An Open Letter to Craig S. Mullins

In a blog post, you made the following assertion:

Informix, which was purchased by IBM, is still being maintained and marketed, but DB2 is obviously IBM's primary DBMS so I personally would not choose it for new work.

Craig, I have to disagree with your choice and correct you about "IBM's obvious primary DBMS". IBM has a different database strategy than you are portraying. It is no longer the strategy to lead with DB2 wherever possible, it is now the strategy to find which of IBM's database offerings best matches the customer's requirements.

Informix is not only being enhanced dramatically (for example with MACH11) and actively marketed, but new customers are choosing Informix for its incredible scalibility, performance and low maintenance every day. Over 200 new ISV's have signed up with Informix this year along with hundreds of significant new customers. Revenue growth has been eye-watering for the last 11 quarters.

This by no means denigrates DB2, which is an excellent database with a loyal and active user community and great sales; but to dismiss Informix out of hand for such a cursroy and invalid reason could prevent someone from making a business decision that could save them serious money while providing major competitive technology advantages.

Have a look at how long it takes to set up a 4-way SDS cluster and then compare it with how long it takes to set up something similar from another vendor. Compare the ease of maintaining these and coding for them.

Have a look at achieving the same transaction throughput on SMP as a popular alternative on half the hardware with half the energy costs.

Now tell me that you wouldn't consider Informix seriously.

Re: An Open Letter to Craig S. Mullins


thank you for bringing this up on The Informix Zone and your substantive answers on this issue.
I wrote a comment to Craig's blog that describes my view on this:



please bring yourself up to date regarding IBM's database strategy. There is no primary or flagship DBMS anymore. DB2 and IDS (Informix Dynamic Server) are ranked equally and IBM recommends the one or the other depending on the customer needs.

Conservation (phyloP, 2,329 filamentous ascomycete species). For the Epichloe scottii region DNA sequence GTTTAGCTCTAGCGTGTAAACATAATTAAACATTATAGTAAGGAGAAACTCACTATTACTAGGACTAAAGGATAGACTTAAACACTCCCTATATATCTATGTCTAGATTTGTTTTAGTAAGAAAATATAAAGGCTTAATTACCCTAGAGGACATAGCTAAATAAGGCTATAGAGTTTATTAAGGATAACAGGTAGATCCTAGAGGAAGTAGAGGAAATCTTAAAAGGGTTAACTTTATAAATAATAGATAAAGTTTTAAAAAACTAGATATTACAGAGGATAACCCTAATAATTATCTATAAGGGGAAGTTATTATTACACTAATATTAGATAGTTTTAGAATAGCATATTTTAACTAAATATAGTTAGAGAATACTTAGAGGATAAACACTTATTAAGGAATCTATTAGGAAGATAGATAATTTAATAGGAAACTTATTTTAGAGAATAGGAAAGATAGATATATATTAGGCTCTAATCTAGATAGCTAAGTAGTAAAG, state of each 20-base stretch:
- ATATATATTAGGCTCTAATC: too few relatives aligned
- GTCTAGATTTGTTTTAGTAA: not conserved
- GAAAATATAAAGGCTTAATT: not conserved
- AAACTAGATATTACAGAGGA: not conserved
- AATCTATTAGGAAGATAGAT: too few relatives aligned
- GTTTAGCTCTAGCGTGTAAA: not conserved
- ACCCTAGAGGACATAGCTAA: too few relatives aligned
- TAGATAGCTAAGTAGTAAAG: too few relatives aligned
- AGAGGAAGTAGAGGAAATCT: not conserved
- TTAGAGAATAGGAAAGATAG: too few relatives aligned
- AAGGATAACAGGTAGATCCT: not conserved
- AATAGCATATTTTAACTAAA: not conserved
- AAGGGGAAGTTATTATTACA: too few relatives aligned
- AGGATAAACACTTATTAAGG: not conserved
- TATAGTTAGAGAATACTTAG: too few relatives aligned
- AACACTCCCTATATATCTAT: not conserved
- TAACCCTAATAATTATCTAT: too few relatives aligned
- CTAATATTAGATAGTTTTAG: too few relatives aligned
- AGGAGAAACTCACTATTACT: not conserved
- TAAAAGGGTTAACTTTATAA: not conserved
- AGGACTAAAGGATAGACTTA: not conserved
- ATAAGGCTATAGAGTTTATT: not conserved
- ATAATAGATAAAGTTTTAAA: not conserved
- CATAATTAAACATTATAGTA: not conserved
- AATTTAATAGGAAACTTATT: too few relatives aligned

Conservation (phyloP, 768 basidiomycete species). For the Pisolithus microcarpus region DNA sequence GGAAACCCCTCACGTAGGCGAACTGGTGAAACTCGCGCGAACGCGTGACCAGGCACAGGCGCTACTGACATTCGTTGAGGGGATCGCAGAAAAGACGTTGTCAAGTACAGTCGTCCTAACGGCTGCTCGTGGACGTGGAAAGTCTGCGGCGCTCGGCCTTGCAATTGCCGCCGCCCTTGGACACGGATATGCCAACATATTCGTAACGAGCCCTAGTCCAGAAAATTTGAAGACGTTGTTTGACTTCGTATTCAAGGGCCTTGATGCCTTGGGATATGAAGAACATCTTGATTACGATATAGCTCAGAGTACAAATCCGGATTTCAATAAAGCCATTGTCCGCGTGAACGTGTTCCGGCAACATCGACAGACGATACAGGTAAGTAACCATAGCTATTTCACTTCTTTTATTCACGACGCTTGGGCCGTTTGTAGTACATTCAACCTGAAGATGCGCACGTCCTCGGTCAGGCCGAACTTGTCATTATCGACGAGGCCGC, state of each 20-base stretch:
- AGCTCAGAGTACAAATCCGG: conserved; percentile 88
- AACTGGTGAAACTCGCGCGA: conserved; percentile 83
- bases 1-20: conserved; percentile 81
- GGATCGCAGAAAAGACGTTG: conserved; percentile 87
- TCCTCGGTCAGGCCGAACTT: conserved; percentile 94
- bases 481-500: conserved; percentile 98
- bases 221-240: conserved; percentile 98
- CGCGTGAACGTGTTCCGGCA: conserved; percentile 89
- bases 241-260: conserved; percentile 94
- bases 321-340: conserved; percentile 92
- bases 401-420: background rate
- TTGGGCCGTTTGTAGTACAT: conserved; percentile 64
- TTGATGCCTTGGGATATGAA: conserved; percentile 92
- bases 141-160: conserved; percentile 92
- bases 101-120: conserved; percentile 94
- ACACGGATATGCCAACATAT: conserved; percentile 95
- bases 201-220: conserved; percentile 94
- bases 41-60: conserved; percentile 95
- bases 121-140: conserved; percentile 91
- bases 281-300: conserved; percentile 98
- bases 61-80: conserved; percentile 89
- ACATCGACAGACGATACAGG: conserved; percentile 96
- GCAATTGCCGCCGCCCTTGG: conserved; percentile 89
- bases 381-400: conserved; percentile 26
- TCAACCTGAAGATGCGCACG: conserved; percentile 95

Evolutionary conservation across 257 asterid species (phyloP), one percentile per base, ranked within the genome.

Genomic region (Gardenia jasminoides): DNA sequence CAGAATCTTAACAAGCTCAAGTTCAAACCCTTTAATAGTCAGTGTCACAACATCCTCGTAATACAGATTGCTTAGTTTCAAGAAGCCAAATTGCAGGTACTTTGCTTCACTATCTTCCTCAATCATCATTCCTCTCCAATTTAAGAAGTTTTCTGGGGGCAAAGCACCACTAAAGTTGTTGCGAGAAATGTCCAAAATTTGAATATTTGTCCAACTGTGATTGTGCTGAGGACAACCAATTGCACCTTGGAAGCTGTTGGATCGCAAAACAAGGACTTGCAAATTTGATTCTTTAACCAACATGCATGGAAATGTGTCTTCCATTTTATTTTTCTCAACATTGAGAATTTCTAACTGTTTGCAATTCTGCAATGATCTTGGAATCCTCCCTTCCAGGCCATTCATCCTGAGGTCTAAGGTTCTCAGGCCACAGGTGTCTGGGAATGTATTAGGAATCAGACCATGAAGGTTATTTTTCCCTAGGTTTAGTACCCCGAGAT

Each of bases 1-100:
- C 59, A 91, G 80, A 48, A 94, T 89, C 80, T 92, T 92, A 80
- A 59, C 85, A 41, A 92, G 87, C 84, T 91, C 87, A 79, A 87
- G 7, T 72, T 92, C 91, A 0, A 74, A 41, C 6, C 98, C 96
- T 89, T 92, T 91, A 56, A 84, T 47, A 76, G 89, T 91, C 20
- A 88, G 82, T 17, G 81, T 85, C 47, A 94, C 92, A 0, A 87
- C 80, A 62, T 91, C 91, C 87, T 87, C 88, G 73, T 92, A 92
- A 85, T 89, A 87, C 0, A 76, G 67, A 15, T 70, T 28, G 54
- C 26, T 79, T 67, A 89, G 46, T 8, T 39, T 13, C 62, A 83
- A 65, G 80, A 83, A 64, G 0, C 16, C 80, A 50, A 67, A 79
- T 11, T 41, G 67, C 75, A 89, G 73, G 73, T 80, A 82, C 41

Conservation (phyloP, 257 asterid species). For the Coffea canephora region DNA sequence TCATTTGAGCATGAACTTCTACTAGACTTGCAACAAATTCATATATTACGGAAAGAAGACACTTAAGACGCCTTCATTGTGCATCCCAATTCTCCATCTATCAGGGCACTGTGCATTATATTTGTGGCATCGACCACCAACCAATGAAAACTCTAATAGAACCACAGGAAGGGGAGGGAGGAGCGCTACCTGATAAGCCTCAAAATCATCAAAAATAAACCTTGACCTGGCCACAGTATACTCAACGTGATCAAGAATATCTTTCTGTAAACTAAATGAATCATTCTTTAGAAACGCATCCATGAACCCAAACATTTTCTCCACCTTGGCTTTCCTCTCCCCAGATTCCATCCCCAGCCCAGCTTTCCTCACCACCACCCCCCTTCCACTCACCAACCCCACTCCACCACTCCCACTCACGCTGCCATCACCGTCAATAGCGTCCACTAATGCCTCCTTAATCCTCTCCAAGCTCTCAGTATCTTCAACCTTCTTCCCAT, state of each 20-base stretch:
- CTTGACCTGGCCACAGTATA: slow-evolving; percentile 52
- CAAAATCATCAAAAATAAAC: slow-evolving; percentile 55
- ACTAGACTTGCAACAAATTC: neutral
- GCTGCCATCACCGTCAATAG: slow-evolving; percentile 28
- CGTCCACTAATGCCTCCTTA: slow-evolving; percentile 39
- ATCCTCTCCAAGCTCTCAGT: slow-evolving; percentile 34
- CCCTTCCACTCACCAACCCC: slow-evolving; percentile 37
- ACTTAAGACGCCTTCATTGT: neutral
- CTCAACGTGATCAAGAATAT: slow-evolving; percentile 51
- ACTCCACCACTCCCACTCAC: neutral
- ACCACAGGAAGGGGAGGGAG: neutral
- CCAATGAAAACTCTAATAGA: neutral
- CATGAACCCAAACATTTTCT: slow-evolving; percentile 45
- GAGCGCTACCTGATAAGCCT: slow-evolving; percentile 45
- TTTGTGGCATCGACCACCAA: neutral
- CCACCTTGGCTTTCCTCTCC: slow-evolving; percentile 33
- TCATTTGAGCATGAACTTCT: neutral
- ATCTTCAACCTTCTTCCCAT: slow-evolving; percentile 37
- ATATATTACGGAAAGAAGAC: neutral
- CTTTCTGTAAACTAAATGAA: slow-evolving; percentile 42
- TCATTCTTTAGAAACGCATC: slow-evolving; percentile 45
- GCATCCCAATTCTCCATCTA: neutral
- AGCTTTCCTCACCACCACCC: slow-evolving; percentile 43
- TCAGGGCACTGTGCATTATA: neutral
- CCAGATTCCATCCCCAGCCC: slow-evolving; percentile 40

Please read the open letter to you which has been published on The Informix Zone:

I won't repeat everything here what is already said there. Just a few notes on your statements:

"For Unix and Linux installations, your choices are Oracle and DB2. Oracle is the market leader on those platforms, though IBM has a nice presence there, too."

Yes, IBM has a nice presence in the Unix/Linux market. But guess why IBM has this presence ? IDS is the engine of growth in IBM's distributed database business and consecutively achieved very high growth rates during the last three years. If IBM would publish separate numbers for DB2 LUW and IDS, you would probably be surprised. But they don't publish separate numbers. Probably not without reason :-)

"For your very high availability needs go with the mainframe if you have one. After that, it is Linux and Unix... then Windows."

I agree with you regarding the mainframe. But you (should) know that DB2 (z/OS) isn't DB2 (LUW). If high availability is a requirement, IDS and the MACH11 technology is far ahead of what DB2 LUW offers. The DB2 LUW HADR concept has been taken over from Informix which has has this technology (Informix HDR) build into the engine since 1994 (IDS 6.0). And with IDS you can even use your secondary to offload complex SQL queries and reports from your primary instance. But IDS MACH11 goes far beyond this with multiple cluster nodes that could maintain their own synchronized copy or share the data with the primary thru a shared disk environment. All nodes could be used for read and write access and a connection manager performs load balancing and automatic failover.
So if you have very high availability needs, IDS is IBM's database of choice.
You can read more about the MACH11 technology here:

"Look at the total cost of ownership of the DBMS. TCO should be calculated as a combination of the license cost of the DBMS, the license cost of any required supporting software (and hardware), the cost of database professionals to program, support and administer the DBMS, and the cost of the computing resources required to operate the DBMS."

IDS is well known for it's exceptional low TCO. You might have already heard of this very very large retailer that run's about 12.000 distributed IDS instances with only 6 DBA's. There are many more examples where IDS has proved it's very low TCO as well as it's extremely efficient use of computing resources due to it's superior multithreading technology.

"Also, try to factor in the reliability of the total package in terms of downtime - and factor in expected losses due to downtime if at all possible."

Please read what real DBA's - not any sponsored analysts - have to say about the reliability of IDS:

And last not least IDS has achieved the highest customer satisfaction in a recent survey:

I don't know what others think, but I would strongly consider IBM Informix Dynamic Server for new work.